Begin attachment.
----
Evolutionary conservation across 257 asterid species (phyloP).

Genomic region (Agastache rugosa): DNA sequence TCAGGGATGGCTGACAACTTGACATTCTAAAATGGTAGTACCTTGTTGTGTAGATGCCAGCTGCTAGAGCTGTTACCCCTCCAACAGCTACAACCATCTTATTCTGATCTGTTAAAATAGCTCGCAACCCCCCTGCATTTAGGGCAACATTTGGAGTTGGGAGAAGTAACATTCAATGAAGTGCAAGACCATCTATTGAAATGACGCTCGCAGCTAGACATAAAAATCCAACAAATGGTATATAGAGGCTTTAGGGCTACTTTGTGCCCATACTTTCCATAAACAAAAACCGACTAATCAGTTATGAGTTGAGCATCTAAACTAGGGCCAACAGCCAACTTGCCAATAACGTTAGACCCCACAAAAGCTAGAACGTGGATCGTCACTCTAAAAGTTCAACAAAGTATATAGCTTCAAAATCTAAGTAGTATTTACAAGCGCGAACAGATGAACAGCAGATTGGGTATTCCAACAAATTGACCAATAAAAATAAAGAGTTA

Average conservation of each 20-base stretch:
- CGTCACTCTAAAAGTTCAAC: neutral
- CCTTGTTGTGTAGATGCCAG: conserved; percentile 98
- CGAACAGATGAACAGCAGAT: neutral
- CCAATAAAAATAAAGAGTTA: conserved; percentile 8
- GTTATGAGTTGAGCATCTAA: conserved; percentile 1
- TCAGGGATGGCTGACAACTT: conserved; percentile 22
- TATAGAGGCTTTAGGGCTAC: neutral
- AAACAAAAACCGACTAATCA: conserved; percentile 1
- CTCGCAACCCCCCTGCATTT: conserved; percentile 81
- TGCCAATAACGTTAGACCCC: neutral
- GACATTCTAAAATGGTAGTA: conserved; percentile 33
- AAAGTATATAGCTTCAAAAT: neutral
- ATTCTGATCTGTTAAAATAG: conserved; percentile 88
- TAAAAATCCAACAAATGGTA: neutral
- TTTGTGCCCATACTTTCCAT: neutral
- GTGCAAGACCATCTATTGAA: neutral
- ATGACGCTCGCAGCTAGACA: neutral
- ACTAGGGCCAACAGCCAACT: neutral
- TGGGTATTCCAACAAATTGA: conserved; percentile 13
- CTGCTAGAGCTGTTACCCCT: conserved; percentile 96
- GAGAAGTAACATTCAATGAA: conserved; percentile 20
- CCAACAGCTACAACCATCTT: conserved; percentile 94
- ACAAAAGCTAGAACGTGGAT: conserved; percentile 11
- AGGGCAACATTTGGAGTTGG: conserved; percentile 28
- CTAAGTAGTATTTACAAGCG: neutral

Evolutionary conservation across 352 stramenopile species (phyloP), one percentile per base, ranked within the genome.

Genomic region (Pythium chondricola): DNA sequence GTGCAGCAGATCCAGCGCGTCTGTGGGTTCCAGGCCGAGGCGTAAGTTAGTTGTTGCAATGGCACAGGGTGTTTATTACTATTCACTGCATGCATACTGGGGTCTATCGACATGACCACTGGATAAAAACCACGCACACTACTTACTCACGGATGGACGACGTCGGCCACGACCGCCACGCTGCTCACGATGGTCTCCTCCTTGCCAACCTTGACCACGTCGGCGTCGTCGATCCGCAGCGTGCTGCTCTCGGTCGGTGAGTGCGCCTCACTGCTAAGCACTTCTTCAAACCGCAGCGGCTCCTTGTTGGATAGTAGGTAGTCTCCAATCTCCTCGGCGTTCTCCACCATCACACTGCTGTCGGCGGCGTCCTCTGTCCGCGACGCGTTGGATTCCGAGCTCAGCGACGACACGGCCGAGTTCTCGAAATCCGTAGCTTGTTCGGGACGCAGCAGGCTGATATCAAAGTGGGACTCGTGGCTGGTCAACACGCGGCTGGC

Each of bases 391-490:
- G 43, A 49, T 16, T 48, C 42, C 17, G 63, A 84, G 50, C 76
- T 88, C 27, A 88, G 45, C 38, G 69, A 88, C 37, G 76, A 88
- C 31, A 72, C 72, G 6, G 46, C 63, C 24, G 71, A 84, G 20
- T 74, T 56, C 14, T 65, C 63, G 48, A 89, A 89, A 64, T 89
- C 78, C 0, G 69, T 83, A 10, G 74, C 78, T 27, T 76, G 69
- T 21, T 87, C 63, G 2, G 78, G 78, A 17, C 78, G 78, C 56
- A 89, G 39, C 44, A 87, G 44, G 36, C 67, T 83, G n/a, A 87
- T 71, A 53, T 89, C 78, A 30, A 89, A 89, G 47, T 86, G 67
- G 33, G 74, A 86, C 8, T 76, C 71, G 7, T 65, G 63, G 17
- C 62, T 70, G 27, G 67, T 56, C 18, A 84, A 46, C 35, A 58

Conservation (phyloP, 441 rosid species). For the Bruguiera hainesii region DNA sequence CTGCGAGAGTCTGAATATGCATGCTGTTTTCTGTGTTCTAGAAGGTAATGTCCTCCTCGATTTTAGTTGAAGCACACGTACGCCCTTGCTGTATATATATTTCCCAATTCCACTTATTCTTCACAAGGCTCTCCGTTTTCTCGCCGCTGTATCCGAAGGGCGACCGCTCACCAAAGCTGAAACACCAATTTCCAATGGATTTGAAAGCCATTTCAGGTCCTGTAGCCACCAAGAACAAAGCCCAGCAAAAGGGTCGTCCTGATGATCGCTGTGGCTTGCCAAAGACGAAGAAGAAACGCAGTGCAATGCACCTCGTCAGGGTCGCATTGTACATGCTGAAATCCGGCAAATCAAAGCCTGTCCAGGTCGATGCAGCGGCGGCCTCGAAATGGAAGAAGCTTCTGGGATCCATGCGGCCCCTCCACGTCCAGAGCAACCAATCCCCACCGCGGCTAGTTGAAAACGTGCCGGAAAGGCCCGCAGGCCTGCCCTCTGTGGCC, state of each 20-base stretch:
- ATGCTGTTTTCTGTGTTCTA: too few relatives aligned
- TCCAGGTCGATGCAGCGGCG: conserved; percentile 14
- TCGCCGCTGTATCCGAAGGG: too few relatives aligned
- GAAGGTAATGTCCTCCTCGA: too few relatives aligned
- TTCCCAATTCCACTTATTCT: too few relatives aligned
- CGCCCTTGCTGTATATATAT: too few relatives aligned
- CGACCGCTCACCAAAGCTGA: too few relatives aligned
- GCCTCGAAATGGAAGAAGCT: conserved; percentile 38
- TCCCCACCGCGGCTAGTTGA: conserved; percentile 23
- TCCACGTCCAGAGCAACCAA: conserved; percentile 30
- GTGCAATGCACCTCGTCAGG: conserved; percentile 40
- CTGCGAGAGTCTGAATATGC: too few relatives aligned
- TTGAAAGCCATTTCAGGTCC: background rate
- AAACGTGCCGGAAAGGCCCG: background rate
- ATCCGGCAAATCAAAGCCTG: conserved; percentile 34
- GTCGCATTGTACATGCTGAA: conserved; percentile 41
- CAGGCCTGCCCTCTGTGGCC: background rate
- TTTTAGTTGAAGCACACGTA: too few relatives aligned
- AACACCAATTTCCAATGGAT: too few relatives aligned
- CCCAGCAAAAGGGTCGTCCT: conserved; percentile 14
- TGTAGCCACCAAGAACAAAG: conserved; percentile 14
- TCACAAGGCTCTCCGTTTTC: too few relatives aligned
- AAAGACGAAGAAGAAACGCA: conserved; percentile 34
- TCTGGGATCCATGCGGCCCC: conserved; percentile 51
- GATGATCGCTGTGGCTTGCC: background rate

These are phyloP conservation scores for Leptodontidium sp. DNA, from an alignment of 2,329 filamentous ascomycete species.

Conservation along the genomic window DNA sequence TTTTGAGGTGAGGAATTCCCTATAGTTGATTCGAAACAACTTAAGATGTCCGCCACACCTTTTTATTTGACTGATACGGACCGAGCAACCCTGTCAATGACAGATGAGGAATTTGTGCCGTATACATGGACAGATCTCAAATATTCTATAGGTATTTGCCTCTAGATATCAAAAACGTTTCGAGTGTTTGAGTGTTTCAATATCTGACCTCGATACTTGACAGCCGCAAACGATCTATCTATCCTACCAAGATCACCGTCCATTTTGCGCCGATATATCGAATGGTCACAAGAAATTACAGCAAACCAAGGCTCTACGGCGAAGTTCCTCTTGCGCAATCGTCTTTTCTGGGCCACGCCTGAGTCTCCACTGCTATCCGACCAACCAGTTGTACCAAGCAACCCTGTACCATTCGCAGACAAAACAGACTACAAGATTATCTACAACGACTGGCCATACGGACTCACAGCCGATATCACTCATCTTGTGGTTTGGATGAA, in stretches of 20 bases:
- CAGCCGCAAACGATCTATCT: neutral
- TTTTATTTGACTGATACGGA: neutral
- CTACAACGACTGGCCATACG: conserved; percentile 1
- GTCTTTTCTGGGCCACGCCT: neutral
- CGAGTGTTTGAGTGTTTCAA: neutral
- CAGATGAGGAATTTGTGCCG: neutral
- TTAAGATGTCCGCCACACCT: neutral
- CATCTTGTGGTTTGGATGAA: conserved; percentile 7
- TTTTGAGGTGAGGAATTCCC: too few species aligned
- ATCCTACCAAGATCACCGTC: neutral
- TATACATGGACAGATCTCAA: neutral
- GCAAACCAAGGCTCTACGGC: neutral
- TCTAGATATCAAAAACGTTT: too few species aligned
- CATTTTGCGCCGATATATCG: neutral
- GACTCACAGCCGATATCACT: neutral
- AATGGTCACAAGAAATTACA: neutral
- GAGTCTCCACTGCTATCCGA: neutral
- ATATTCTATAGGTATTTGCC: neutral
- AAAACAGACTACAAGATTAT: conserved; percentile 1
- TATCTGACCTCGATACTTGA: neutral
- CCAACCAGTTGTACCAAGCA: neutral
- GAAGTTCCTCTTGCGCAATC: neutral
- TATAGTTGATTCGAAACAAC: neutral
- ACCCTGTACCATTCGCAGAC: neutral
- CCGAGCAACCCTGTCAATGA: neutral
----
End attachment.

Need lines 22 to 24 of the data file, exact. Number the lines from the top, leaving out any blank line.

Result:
- TGGGTATTCCAACAAATTGA: conserved; percentile 13
- CTGCTAGAGCTGTTACCCCT: conserved; percentile 96
- GAGAAGTAACATTCAATGAA: conserved; percentile 20